Thursday, February 6, 2014

At Sea

I've been put in a maritime mood by the seaside grave poems from The Greek Anthology that have appeared in my recent posts.  But the two poems I have in mind are neither funereal nor littoral: they take us out on to the deep with the living.

John Brett, "Falmouth Harbour, 13 July 1883" (1883)

First, an untitled poem by A. E. Housman:

There pass the careless people
     That call their souls their own:
Here by the road I loiter,
     How idle and alone.

Ah, past the plunge of plummet,
     In seas I cannot sound,
My heart and soul and senses,
     World without end, are drowned.

His folly has not fellow
     Beneath the blue of day
That gives to man or woman
     His heart and soul away.

There flowers no balm to sain him
     From east of earth to west
That's lost for everlasting
     The heart out of his breast.

Here by the labouring highway
     With empty hands I stroll:
Sea-deep, till doomsday morning,
     Lie lost my heart and soul.

A. E. Housman, Poem XIV, A Shropshire Lad (1896).

"Plummet" (line 5) is "a piece of lead or other heavy material attached to a line, used for measuring the depth of water; a sounding lead."  OED.  (But the more commonly-used sense of "a rapid fall; an instance of plummeting rapidly" is perhaps invoked by implication.)  "Sain" (line 13) means "to bless . . . esp. in collocation with save" or "to secure by prayer or enchantment from evil influence."  Ibid.  These two senses derive from the primary meaning:  "to make the sign of the cross on (a thing or person) in token of consecration or blessing; or for the purpose of exorcizing a demon, warding off the evil influences of witches, poison, etc." Ibid.

I like the way Housman works his sea imagery into the poem without being too insistent about it.  But, at the end, he brings it to the fore beautifully: "Sea-deep . . . lie lost my heart and soul" is wonderful.

John Brett, "Christmas Morning, 1866" (1868)

I've never been able to figure out the following poem.  I'll attempt to excuse my thickheadedness by positing that it is a poem of evocative atmosphere, with no "plot" per se.  Which, come to think of it, may be exactly the point. At any rate, I do know this: it sounds good.


Rain patters on a sea that tilts and sighs.
Fast-running floors, collapsing into hollows,
Tower suddenly, spray-haired.  Contrariwise,
A wave drops like a wall: another follows,
Wilting and scrambling, tirelessly at play
Where there are no ships and no shallows.

Above the sea, the yet more shoreless day,
Riddled by wind, trails lit-up galleries:
They shift to giant ribbing, sift away.

Such attics cleared of me!  Such absences!

Philip Larkin, The Less Deceived (The Marvell Press 1955).

Interestingly, Larkin chose "Absences" when he was asked to select a poem to be included in an anthology titled Poet's Choice (Dial Press 1962). Larkin, who was usually not given to explicating his own work, wrote this as an introduction to the poem:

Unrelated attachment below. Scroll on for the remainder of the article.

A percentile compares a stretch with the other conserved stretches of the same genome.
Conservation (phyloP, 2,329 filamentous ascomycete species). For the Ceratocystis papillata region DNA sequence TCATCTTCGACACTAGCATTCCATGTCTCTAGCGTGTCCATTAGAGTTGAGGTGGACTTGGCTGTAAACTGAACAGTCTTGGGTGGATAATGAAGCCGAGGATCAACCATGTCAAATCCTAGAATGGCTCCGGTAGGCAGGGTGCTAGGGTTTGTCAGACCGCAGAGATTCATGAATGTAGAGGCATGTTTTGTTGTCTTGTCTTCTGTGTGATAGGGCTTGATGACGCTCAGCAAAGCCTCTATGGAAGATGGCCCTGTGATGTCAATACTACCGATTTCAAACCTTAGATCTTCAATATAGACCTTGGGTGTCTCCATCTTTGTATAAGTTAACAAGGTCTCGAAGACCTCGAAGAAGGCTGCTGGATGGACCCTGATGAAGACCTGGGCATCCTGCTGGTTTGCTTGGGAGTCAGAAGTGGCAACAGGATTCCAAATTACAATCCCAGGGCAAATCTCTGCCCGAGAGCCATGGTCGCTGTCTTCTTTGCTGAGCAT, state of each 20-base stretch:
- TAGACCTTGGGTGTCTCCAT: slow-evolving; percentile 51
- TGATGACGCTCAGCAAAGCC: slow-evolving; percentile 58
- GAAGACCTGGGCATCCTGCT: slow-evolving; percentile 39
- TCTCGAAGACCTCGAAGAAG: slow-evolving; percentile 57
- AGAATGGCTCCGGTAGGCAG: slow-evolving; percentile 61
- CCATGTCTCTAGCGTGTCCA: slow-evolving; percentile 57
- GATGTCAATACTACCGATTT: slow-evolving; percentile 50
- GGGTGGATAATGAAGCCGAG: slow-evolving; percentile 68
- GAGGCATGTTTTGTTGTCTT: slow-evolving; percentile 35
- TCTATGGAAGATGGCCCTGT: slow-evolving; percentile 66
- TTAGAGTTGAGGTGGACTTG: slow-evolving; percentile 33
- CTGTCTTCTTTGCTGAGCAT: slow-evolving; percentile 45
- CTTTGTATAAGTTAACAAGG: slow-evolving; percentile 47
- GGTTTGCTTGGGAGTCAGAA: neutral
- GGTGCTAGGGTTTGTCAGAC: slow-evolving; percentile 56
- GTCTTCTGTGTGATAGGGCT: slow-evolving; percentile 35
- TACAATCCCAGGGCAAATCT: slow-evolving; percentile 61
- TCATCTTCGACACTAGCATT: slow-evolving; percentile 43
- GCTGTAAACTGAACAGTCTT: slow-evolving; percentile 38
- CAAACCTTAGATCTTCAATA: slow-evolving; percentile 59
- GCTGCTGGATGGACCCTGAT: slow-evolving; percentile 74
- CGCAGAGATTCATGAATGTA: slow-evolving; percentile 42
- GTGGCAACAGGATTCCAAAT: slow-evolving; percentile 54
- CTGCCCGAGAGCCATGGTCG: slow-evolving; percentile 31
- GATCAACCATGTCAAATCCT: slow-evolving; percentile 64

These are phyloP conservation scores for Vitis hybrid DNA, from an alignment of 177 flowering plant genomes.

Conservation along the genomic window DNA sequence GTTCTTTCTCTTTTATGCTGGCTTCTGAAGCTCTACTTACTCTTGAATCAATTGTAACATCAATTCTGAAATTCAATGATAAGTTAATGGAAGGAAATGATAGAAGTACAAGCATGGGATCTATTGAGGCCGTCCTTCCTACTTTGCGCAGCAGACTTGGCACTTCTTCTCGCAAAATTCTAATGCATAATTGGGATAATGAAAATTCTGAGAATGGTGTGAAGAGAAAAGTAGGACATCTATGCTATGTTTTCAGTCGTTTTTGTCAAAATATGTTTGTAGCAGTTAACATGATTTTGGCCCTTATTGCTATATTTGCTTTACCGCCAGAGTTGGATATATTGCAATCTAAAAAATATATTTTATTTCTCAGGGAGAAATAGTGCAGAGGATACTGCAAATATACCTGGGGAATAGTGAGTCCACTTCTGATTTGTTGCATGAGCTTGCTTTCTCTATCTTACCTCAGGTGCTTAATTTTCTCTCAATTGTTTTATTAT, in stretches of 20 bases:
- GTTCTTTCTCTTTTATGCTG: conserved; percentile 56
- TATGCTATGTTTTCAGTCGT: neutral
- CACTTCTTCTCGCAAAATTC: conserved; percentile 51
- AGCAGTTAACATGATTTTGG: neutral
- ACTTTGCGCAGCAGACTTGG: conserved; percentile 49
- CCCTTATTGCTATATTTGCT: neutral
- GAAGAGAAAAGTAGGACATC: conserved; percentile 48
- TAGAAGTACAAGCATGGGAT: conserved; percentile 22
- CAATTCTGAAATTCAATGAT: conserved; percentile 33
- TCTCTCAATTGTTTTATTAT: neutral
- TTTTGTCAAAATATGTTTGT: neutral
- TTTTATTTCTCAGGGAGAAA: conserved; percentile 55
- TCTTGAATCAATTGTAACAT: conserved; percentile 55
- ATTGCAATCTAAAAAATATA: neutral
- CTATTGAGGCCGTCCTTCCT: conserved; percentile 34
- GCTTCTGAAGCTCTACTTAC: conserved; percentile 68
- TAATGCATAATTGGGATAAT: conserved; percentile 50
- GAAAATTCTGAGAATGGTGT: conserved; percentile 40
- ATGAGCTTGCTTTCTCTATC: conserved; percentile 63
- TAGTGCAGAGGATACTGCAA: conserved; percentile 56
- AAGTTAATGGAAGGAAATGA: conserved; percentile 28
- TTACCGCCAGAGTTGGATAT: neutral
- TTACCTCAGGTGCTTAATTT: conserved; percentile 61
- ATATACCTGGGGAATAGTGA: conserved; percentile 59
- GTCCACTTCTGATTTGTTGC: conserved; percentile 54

"I suppose I like 'Absences' (a) because of its subject matter -- I am always thrilled by the thought of what places look like when I am not there; (b) because I fancy it sounds like a different, better poet rather than myself. The last line, for instance, sounds like a slightly unconvincing translation from a French symbolist.  I wish I could write like this more often.

Incidentally, an oceanographer wrote to me pointing out that I was confusing two kinds of wave, plunging waves and spilling waves, which seriously damaged the poem from a technical viewpoint.  I am sorry about this, but do not see how to amend it now."

Philip Larkin, "Poet's Choice," in Further Requirements: Interviews, Broadcasts, Statements and Book Reviews 1952-85 (edited by Anthony Thwaite) (Faber and Faber 2001), page 17.

"I am always thrilled by the thought of what places look like when I am not there."  Part of me thinks that Larkin is pulling our leg.  But, then, think about it . . .

John Brett, "A North-West Gale off the Longships Lighthouse" (1873)


Janet said...

I think the Larkin poem also sounds like Beowulf eg. 'spray-haired'.

Stephen Pentz said...

Janet: thank you for visiting, and for your comment. I hadn't thought of that correspondence, but I see what you mean. Along the same lines, you've prompted me to think as well of The Seafarer in Old English, which has a similar feel.

Thanks again.

Anonymous said...

In a major part of the US, "plummet" is the mot du jour, as in "temperatures due to plummet again".
And then there's the Dow plummeting, not welcome either.

Stephen Pentz said...

Susan: I hadn't thought of the word much, always assuming that the "rapid fall" meaning was all there was to it. But Housman's use of it puzzled me, so I thought I'd better look it up -- to see if I needed to learn something. And sure enough I did learn something.

As always, thank you for your thoughts. It still looks chilly where you are, but the "plummet" may have stopped!

Anonymous said...

Instead of going to the internet,I looked up "plummet" in our 65-year-old 3-vol. Webster's Second Edition dictionary. To my surprise, the major use shown was as a noun, which is how Housman uses it. The verb was secondary & only meant "to sound or fathom" [with a plummet line]. Nothing about falling rapidly.
Then there is the wonderful "plummetless", meaning unfathomable.
It is indeed good to look things up. Susan

Stephen Pentz said...

Susan: thanks for the follow-up comment. Yes, the OED is the same: "plummet" as a depth sounder is the first entry, followed much later by "rapid fall." I agree that this is a good lesson: I was feeling lazy, and almost didn't look it up, but I've learned a lot by having taken the time to dig further.

I agree that "plummetless" is wonderful. I appreciate your bringing it to my attention -- I'm going to try to work that into a post some day!

Thanks again.